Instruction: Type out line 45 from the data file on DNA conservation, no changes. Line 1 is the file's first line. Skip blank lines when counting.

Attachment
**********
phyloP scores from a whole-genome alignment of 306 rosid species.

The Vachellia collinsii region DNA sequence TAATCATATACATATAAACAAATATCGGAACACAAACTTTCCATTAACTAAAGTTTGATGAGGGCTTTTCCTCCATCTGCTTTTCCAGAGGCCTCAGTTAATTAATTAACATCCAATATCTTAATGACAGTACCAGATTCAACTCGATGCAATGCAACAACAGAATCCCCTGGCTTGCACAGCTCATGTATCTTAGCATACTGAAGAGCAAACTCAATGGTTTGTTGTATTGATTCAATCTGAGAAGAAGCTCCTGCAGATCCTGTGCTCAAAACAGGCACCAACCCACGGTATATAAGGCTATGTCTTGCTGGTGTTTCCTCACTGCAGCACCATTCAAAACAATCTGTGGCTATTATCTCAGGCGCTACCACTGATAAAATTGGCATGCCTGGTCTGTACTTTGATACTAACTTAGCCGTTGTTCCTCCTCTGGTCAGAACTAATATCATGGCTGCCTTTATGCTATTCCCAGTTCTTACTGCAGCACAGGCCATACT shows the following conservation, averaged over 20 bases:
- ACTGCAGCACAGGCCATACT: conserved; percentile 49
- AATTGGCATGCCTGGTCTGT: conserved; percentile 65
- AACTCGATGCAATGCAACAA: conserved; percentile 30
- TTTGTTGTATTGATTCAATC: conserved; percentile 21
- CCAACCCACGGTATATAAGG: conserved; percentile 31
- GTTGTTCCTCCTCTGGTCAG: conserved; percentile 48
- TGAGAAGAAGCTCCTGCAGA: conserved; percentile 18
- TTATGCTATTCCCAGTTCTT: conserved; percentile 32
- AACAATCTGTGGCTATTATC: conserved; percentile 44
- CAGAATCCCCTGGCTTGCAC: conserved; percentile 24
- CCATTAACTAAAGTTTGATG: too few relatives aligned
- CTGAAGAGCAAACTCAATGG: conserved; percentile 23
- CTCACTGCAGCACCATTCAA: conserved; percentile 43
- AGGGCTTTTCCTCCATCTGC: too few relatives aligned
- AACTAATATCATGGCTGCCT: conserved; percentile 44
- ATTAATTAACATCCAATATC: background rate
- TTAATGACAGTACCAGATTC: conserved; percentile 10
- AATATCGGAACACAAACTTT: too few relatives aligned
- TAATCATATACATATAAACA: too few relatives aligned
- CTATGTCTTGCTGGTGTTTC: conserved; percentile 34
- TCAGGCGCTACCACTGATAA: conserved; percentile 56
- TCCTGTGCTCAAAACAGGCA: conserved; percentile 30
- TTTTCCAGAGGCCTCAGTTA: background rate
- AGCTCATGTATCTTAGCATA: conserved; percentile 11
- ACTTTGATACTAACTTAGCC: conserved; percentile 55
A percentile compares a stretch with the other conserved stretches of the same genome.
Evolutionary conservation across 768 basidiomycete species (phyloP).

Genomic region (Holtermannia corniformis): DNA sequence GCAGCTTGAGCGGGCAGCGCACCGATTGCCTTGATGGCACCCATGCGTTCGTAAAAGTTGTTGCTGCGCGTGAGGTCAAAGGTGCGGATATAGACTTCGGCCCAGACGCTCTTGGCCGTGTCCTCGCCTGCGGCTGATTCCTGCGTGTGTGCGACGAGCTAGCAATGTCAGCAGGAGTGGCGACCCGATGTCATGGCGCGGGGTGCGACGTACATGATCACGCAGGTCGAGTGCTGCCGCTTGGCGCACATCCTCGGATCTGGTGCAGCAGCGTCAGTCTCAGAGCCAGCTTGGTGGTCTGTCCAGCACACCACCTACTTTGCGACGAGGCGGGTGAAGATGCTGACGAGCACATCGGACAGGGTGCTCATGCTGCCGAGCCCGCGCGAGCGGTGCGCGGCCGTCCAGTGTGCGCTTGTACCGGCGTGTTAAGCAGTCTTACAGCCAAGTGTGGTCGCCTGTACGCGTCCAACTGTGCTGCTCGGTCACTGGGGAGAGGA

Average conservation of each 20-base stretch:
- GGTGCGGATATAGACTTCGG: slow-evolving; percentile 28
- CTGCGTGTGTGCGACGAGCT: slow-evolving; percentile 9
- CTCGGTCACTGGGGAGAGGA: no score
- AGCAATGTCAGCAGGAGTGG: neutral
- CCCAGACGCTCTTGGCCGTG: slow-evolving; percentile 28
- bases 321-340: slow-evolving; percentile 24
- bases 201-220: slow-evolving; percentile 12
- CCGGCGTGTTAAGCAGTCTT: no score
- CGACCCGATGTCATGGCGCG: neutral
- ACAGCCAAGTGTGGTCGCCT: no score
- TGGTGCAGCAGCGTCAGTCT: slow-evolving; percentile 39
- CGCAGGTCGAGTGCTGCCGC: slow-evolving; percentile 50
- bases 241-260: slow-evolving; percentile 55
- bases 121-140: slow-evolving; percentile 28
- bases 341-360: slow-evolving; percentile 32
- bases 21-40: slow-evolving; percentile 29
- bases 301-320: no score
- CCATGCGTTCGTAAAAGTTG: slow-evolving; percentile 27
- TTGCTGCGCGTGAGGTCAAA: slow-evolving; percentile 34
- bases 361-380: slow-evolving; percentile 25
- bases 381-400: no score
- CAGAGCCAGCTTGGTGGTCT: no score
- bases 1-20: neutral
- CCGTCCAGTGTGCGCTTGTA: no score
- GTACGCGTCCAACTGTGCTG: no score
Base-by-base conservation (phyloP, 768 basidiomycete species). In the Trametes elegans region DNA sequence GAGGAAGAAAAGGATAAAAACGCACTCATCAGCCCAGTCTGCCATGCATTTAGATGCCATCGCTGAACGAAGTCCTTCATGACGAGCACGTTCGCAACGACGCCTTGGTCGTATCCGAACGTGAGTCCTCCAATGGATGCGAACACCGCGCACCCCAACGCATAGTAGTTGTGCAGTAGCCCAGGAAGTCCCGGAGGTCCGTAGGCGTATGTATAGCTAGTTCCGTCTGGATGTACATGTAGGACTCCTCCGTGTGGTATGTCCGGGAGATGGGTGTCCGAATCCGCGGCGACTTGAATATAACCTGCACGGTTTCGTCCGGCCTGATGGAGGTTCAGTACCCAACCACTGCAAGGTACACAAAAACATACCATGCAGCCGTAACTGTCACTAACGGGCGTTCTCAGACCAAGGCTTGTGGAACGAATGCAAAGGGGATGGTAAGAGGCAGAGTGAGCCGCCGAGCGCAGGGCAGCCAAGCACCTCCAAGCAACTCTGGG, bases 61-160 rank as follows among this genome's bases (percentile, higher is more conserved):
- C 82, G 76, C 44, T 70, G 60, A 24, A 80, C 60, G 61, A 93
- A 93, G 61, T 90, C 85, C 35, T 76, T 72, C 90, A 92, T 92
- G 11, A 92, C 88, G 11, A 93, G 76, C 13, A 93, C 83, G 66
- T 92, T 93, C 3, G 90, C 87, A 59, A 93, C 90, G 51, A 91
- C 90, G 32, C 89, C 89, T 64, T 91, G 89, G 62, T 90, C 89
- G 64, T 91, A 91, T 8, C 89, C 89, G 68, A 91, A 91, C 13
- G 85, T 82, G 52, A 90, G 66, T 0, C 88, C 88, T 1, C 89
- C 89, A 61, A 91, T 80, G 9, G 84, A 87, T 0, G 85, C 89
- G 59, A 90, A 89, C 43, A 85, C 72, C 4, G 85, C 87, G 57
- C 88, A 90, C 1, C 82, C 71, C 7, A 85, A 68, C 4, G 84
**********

- bases 121-140: slow-evolving; percentile 28